Contrasting effects of temperature and biological processes on aragonite saturation state at the A4HDYD station in the North Yellow Sea

To explore the effects of seawater temperature and biological processes on aragonite saturation state (Ωarag), eight field surveys were conducted from December 2014 to November 2015 at A4HDYD station in the North Yellow Sea (NYS). Low regional yearly initial values of seawater Ωarag (1.26–1.76) were obtained in winter due to low seawater temperature. During spring to early autumn, surface-water Ωarag increased from 2.02 to 3.47 for the increasing seawater temperature and biological production, whereas bottom-water Ωarag remained as low as 1.44–1.79 due to low seawater temperature, net community respiration and the influence of the North Yellow Sea Cold Water Mass (NYSCWM). Following the collapse of stratification in late autumn, the seawater was well-mixed with an average Ωarag of 2.17. The annual cycle of seawater temperature dominated the seasonal variations of Ωarag, counteracted by biological production increasing Ωarag of 0.49 in surface water in March and strengthened by net community respiration decreasing Ωarag of 0.11–0.41 below the pycnocline during summer and autumn. It is, therefore, mid-to-high latitude coastal areas impacted by human activities are likely subject to ocean acidification due to the combined effects of low seawater temperature and net community respiration.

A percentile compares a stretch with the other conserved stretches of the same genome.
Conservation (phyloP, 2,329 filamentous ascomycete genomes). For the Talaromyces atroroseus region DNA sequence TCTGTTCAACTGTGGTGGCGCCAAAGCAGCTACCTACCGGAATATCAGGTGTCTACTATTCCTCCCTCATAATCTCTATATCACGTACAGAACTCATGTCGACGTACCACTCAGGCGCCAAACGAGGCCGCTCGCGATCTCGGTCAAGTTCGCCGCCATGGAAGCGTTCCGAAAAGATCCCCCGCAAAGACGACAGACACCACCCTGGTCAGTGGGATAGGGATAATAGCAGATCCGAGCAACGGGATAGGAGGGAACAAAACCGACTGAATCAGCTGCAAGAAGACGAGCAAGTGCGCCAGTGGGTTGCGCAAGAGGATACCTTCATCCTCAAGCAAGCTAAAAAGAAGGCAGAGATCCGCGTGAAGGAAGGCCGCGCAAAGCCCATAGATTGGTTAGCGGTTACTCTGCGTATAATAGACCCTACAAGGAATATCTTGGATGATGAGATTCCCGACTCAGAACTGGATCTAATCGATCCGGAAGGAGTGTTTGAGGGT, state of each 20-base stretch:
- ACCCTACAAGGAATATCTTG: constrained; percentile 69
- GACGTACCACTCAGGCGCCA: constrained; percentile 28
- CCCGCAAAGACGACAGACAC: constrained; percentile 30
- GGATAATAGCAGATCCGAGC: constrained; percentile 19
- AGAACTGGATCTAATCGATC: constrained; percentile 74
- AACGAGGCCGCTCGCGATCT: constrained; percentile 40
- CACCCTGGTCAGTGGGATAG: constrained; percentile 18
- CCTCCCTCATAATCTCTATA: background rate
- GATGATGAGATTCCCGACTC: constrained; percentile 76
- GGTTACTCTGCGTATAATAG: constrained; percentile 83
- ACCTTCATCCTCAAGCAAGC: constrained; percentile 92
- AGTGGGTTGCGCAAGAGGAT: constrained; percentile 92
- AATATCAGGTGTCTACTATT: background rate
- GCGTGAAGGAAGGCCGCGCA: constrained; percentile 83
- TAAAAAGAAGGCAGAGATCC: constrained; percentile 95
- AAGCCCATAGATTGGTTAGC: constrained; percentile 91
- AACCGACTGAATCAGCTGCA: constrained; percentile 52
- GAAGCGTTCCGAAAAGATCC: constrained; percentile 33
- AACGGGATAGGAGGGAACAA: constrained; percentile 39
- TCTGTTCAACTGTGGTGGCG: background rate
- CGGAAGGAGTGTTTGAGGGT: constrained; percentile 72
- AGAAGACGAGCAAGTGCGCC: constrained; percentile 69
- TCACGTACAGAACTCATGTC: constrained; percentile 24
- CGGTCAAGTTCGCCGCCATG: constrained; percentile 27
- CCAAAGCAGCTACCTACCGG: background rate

Xu X., Zhao H., Zang K., Zheng N., Huo C., Deng C. & Wang J., 2023. Contrasting effects of temperature and biological processes on aragonite saturation state at the A4HDYD station in the North Yellow Sea. Marine Environmental Research: 106187. doi: 10.1016/j.marenvres.2023.106187. Article (subscription required).


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